(Vatican Radio) Humanitarian aid workers jumped into action as the 12-hour humanitarian ceasefire between Israel and Hamas militants came into effect at 8 a.m. on Saturday morning.
Matthew McGarry, Catholic Relief Services representative for Jerusalem, Gaza and the West Bank, said his team hopes to be able to meet the basic needs of at least 250 families by the end of the day, which translates roughly into 1,300 people.
CRS has procured 3,000 survival kits for displaced households, including hygiene items, kitchen sets, gas burners and propane tanks for food preparation and water storage equipment, and intends to distribute in the coming days what cannot be accomplished on Saturday.
McGarry said the current situation in Gaza is traumatic, and recent events included the death of a CRS collaborator.
"The situation in Gaza is really quite horrible. There are entire neighborhoods that have been basically destroyed. There are well over 100,000, I think close to 150,000 individuals who have been displaced and those are just the ones that we know of. There are many others who are taking shelter either out in the open, or with relatives or in damaged buildings. There has been a huge loss of civilian lives. One of our staff had several of her relatives killed. One of our young women in our job training program, trying to make a better life for herself, was killed in her home. It has been terribly traumatic. Power has been down to two hours every 48 hours for several days this week. It is a little bit better now. There has been breaks in sewage lines. There has been loss of water to many areas."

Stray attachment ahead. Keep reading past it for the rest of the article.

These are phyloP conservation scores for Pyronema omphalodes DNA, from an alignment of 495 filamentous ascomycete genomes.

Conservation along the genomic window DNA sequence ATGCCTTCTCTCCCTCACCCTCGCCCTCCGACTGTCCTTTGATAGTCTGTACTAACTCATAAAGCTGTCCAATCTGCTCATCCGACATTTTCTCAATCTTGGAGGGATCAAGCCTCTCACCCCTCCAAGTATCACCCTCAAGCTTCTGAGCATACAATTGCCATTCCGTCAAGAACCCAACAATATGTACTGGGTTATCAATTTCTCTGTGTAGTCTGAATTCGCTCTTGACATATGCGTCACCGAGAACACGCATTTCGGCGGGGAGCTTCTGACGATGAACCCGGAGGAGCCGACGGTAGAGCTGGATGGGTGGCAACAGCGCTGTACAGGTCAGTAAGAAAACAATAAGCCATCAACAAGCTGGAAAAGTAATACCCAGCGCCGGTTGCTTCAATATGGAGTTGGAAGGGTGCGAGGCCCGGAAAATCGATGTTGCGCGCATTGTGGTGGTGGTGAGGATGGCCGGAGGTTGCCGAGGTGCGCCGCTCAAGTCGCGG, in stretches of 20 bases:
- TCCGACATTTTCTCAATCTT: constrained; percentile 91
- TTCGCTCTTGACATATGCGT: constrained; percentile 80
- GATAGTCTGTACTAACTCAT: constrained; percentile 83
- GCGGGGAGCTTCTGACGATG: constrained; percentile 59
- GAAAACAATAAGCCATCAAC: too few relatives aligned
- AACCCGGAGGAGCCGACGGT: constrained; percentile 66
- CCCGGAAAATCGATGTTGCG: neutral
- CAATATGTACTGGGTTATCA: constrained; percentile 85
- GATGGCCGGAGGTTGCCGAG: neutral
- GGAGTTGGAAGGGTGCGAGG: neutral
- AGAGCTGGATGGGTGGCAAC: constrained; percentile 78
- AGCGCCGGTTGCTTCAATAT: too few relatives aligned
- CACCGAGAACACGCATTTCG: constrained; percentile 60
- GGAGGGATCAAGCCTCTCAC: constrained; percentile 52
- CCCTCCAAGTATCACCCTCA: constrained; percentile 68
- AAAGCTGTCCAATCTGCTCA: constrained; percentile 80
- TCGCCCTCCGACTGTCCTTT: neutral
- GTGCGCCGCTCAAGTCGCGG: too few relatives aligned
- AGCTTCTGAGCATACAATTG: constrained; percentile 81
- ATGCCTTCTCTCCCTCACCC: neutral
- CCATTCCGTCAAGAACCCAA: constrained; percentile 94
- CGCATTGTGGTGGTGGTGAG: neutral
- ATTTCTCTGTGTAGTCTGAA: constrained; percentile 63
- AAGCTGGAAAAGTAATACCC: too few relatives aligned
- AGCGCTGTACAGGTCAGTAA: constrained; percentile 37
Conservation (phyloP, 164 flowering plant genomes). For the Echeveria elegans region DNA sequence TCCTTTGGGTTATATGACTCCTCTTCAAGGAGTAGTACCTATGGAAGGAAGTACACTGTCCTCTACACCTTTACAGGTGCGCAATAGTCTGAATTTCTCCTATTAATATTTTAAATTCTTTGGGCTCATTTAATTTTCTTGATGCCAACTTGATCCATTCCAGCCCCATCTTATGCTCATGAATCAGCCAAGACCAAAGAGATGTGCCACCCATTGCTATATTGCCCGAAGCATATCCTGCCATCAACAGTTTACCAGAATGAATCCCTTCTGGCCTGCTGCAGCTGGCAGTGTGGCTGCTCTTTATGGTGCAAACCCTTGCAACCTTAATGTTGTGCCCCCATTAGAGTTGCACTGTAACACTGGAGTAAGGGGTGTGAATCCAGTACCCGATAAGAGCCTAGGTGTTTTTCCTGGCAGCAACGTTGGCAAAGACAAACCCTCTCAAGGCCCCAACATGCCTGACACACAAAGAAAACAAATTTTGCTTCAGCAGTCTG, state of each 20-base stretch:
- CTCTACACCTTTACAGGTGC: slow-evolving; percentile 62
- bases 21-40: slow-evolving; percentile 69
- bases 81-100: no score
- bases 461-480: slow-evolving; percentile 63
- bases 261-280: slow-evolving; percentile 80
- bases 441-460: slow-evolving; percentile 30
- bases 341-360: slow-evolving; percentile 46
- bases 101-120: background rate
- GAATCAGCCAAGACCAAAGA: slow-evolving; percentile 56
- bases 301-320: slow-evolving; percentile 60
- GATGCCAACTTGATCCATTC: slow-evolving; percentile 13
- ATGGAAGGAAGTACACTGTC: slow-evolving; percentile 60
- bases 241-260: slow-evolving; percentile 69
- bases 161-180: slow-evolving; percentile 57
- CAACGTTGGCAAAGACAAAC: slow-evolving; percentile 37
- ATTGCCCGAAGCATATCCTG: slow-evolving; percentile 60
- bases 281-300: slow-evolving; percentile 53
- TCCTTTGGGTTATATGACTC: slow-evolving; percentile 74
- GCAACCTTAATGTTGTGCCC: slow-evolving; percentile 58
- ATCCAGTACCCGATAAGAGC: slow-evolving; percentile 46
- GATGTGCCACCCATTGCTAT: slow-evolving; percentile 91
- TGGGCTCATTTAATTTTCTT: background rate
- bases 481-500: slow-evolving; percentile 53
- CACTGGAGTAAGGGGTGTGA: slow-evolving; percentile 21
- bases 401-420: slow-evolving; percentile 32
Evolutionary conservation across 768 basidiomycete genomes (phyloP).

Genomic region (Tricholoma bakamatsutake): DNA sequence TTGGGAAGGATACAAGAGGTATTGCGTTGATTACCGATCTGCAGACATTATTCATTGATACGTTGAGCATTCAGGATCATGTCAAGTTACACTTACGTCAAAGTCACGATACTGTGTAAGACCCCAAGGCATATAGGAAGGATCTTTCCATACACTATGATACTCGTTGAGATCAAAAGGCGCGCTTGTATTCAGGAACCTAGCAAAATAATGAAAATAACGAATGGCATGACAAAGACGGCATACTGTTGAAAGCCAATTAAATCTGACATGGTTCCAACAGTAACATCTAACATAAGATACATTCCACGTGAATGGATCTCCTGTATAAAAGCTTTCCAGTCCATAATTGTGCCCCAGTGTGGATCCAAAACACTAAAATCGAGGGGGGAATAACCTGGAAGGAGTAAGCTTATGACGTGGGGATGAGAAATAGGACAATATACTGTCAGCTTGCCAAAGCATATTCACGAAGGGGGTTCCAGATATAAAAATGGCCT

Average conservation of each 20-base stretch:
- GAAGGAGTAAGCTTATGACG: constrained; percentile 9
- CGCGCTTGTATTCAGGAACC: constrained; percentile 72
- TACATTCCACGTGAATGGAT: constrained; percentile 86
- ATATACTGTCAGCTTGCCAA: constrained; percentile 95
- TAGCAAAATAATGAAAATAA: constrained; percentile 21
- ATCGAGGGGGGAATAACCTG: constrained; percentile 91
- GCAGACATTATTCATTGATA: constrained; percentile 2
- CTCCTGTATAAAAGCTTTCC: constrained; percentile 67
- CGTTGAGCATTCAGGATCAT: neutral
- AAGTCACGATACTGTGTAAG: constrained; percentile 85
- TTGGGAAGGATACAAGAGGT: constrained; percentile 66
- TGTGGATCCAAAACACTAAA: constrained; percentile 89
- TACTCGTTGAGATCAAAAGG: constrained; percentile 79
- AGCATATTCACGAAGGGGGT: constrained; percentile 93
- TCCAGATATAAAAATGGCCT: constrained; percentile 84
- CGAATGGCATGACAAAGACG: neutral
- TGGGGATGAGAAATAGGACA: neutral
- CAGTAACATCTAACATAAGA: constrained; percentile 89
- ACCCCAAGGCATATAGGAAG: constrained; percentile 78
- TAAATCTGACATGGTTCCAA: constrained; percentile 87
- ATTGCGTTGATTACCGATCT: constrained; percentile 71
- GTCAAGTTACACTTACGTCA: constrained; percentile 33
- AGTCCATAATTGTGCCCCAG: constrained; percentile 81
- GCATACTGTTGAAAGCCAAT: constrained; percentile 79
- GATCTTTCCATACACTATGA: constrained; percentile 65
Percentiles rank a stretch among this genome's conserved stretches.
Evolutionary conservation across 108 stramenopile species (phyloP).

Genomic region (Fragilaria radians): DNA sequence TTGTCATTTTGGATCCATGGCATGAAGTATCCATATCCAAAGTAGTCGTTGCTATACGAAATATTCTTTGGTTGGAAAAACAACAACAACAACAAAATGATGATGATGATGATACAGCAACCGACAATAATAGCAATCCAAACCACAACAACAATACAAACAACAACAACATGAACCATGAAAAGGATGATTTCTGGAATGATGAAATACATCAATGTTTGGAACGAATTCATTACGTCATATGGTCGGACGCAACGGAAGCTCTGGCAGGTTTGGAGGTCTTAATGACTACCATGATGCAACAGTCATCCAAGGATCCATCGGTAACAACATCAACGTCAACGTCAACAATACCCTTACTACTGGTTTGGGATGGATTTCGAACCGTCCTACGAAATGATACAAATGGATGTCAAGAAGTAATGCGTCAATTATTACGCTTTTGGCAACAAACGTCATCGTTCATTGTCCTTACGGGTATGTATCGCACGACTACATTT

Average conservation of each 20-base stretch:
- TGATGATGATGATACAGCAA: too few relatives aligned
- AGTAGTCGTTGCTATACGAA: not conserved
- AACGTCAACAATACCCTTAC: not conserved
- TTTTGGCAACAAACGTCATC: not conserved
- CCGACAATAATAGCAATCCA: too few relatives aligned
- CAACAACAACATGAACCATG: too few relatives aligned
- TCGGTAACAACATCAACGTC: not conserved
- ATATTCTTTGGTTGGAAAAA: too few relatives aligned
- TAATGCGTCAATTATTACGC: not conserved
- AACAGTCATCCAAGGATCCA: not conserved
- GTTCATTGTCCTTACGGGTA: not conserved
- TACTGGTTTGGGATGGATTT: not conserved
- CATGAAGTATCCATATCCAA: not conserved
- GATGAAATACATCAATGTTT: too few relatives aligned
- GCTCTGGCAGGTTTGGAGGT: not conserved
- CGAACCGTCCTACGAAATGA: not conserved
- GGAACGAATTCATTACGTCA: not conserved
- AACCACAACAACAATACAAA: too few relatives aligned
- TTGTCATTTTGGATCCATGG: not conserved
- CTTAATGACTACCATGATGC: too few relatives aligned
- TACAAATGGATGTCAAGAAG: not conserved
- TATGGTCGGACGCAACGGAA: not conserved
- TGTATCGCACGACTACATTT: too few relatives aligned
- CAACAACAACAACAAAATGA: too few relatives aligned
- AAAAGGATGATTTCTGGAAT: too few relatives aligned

"Gaza is a very difficult, precarious place under normal circumstances, or what passes for normal in Gaza. But the violence of the last two and a half weeks has made it a real difficult, traumatized, and battered place"
As in most conflicts, he said, it is the civilians who are bearing the brunt of the violence.
"I would continue to emphasize that—as is almost always the case in these conflicts—it is the civilians who are bearing the brunt of it. And we just continue to call for a longer term ceasefire so that we and the rest of the humanitarian community are able to reach these hundreds and thousands of individuals who have been affected by the conflict and need our assistance and so that there is space for a longer-term, lasting solution to the conflict."
As international talks on a longer truce resume in Paris on Saturday, the most recent death toll from the 18-day conflict includes about 940 Palestinians and 38 Israelis. Another 5,870 Palestinians have been injured.
Listen to the report by Laura Ieraci:
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